On the other side in looking at it we must realize the situation. There was an element or a possibility of failure. But we have to face failure through the eyes of failure. I'm thinking of the great Dr. Salk. You remember that he discovered the vaccine for infantile paralysis. The vaccine that would prevent it. As a child in Florida I remember very well what infantile paralysis could mean to the child. When Salk was interviewed he was asked about the two hundred attempts he made to develop a vaccine which were all failures. And they said, Dr. Salk you understand you failed two hundred times. Dr. Salk replied, no I just found out two hundred ways not to develop a vaccine.

Or the crusty Sir Winston Churchill, when he was quizzed about his failure, either in the fourth or fifth grade, I can't remember which one it was, he said to the inquiring reporter, who was inquiring about his failure, he said Oh I didn't fail the fourth grade. He said they just gave me a greater opportunity to gain more knowledge about the subject matter during the year.

Oh, I'm not suggesting to you to be a fool for foolishness sake. But I'm suggesting that, in fact, you'll have to step out of the boat in faith to walk to Jesus and to accomplish anything that you've really cared to accomplish. In fact, I'm really suggesting to you that you wear the scriptures. I'm back in the text now at verse 31. Immediately Jesus reached out his hand and caught him. "You of little faith" he said, "why do you doubt?" Oh, you can hear it now in the boat. The disciples are trying to say there goes Peter again. Forgive me I have to put it the way it is. He's shooting off his mouth. He stepped out of the boat and now look at him.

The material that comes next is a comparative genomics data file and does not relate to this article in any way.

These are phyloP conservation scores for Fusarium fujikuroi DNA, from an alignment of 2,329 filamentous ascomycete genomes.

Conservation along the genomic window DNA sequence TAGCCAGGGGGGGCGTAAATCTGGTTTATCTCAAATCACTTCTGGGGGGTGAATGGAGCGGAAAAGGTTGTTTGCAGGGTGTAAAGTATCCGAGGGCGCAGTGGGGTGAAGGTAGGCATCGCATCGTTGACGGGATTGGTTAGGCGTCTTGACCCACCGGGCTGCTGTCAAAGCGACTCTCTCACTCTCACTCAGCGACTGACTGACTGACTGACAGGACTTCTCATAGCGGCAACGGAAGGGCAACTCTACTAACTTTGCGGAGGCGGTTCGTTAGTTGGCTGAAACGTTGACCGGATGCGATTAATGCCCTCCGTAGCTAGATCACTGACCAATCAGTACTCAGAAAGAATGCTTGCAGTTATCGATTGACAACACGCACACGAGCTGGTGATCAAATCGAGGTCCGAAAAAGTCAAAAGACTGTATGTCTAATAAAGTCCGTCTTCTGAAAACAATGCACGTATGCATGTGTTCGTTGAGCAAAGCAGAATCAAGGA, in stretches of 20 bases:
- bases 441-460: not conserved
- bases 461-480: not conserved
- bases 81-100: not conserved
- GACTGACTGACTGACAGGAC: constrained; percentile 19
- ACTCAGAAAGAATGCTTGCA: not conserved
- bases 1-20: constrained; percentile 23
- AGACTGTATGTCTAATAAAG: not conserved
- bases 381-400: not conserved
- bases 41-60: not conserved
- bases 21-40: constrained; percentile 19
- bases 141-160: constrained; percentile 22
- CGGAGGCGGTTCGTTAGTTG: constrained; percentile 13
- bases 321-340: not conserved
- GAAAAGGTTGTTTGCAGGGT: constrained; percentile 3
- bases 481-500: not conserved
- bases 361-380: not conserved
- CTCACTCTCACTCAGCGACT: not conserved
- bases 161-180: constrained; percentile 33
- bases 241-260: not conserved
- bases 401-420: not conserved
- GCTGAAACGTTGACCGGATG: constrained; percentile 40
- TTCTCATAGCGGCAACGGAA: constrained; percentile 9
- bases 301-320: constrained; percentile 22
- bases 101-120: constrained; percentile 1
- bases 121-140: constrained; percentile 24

I'd like to suggest to you that maybe Peter wasn't the real failure that night. That it was those that sat in the boat and wouldn't step out.

Oh yes, in wearing the scriptures, it's a counter-cultural thing because surveys tell us that 80% of our culture are unwilling to take a faith risk. That means, of course, arithmetically, that only 20% are willing. Our kids put it this way about people that sit and do nothing, they say from time to time, and our 20 year old, says to me, "I just want to veg out for awhile." Well, some people call people that sit in front of a TV couch potatoes. I understand why society feels that many Christians are truly church potatoes. You see the disciples were boat potatoes. Logically we who sit in church and do nothing are pew potatoes.

Let me give you a little theology here to back up and to dovetail with the scripture we read. What you need to do my, dear friend, is read the red and do it. I'm sure you have a Bible or seen a Bible of the words of Jesus that you'll step out and get out of the boat in faith. Read the red and do it. Or maybe just a little nicely theology, just do it.

"Can we trust Jesus?" people ask me. In fact society with a quizzical look on their faces, say I don't know whether we can trust Jesus. Who is he and what is he? And what's he about? I don't think those are the questions at all. I really believe in my heart the question, the real question, is can Jesus really trust us? Get out of the boat. Amen.